Is it worth it? It depends. To succeed, the company needs to establish clear values and a culture that supports them. Marketing efforts need to bake the conscientious contrast point into the brand rather than a campaign. The economic climate needs to be stable enough to support socio-economic mobility, which drives consumer confidence by focusing consumer attention on the future and thereby moving the mindset away from more the immediate cost savings. At least that is what seems to be. What do you think?

Wednesday, October 8

Content Agility Is The Next Step In Content Strategy

Content Agility
Some marketers have earmarked content agility at five years out. It will happen much faster than that in a multi-channel, multimedia world. It's happening now to offset the content creation explosion.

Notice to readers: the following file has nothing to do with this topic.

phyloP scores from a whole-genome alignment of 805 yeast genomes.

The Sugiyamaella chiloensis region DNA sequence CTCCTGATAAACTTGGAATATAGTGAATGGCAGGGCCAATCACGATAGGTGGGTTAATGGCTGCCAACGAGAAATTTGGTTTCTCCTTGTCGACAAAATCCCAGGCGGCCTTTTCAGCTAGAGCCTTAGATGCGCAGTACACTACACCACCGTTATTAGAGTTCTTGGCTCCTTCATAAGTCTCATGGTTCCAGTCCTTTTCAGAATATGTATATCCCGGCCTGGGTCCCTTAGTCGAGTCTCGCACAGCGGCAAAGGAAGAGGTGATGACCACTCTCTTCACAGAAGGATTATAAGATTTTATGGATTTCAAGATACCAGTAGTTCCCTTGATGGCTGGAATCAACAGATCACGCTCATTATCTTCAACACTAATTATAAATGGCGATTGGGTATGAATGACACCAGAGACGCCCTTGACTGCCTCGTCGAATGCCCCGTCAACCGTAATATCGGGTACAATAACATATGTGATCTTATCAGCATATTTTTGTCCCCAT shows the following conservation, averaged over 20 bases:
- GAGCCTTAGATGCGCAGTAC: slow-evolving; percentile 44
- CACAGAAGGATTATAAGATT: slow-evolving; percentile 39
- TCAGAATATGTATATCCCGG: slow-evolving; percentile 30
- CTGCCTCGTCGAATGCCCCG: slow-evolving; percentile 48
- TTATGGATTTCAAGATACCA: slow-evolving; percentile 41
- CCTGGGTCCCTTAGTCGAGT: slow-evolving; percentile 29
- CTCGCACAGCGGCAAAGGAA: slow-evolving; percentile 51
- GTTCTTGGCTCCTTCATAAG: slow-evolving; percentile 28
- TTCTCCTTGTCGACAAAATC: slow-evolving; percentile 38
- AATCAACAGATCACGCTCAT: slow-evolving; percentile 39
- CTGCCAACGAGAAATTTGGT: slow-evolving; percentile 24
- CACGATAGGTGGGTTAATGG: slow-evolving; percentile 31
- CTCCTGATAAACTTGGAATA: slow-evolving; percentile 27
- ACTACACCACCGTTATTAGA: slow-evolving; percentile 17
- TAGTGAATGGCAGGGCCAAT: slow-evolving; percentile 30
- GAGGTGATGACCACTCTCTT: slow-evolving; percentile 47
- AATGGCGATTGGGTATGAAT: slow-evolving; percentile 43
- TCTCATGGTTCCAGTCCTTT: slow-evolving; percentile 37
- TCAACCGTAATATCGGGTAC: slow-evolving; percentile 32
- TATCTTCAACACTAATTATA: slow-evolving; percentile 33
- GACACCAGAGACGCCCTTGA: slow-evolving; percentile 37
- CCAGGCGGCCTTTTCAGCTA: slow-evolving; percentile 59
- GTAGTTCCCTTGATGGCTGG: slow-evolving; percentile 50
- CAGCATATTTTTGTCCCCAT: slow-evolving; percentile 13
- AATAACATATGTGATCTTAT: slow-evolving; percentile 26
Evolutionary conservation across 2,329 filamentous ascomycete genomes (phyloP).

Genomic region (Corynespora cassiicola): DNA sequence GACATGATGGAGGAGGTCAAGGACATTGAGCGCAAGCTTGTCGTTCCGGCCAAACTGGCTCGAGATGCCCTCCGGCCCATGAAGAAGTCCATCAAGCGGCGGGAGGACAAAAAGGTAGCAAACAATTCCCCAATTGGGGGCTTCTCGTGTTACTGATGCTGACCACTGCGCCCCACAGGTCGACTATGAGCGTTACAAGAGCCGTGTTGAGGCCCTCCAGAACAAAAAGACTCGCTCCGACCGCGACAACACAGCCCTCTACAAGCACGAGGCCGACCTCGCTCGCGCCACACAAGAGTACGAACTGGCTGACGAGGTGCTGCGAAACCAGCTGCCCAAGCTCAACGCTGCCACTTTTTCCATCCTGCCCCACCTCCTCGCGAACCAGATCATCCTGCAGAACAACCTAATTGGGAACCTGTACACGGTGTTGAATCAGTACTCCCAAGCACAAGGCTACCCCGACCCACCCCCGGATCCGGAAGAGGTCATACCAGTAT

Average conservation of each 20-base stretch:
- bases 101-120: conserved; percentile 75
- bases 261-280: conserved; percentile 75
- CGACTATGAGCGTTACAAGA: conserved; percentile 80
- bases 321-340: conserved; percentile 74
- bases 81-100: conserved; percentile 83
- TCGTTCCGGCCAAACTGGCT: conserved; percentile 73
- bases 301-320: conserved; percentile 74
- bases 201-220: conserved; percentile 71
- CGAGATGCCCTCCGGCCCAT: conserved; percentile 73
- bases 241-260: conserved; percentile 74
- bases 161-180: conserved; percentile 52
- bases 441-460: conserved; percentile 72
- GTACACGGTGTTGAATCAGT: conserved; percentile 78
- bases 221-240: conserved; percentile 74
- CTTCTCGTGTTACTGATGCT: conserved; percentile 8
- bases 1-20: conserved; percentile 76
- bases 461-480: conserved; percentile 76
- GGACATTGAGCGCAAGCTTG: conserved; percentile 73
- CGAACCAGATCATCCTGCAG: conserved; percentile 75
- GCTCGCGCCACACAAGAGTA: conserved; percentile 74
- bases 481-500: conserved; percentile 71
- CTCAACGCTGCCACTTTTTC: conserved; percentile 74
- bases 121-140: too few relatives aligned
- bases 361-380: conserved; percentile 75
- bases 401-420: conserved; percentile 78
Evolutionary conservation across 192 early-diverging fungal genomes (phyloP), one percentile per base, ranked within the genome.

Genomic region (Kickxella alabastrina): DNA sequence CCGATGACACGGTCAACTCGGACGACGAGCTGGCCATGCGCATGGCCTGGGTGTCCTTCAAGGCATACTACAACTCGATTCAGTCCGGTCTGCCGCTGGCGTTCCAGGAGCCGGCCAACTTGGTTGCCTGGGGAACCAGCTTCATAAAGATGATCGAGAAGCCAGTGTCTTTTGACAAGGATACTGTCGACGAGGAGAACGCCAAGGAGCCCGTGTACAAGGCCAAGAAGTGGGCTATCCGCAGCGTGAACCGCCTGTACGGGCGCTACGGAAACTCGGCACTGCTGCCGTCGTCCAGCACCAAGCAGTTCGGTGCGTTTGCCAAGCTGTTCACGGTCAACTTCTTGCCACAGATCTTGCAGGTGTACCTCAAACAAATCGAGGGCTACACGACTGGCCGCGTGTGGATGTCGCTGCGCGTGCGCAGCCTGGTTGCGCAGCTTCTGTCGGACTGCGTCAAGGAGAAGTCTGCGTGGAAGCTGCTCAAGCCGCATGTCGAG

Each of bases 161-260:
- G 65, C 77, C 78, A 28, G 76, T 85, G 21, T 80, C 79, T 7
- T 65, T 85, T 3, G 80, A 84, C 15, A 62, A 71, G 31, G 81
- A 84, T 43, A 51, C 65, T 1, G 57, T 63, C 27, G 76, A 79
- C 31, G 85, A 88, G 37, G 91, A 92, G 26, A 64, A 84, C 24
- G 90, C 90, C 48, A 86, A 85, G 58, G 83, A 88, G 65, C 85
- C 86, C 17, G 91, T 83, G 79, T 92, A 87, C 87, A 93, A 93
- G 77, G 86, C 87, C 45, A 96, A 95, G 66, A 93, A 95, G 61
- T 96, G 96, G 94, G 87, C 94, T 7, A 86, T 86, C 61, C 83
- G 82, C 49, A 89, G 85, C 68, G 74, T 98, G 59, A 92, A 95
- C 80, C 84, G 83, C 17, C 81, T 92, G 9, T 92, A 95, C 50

Specifically, content agility addresses the increasing need for horizontal and vertical structures that can organize content not only by search (placing the burden on the consumer), but also by logical pathways (publishers providing opportunities for expansive content). The general idea of content agility is to save consumers time (not demand more of it) by providing clear pathways to their goals.

What does content agility really look like in the future? 

One early example of content agility was featured in a commercial for the Google Nexus 7. Although the commercial focuses primarily on consumer-generated searches (given that it is a Google commercial), content agility takes the concept further by providing consumers touch points that provide opportunities to follow nonlinear pathways toward specific topics and deeper research.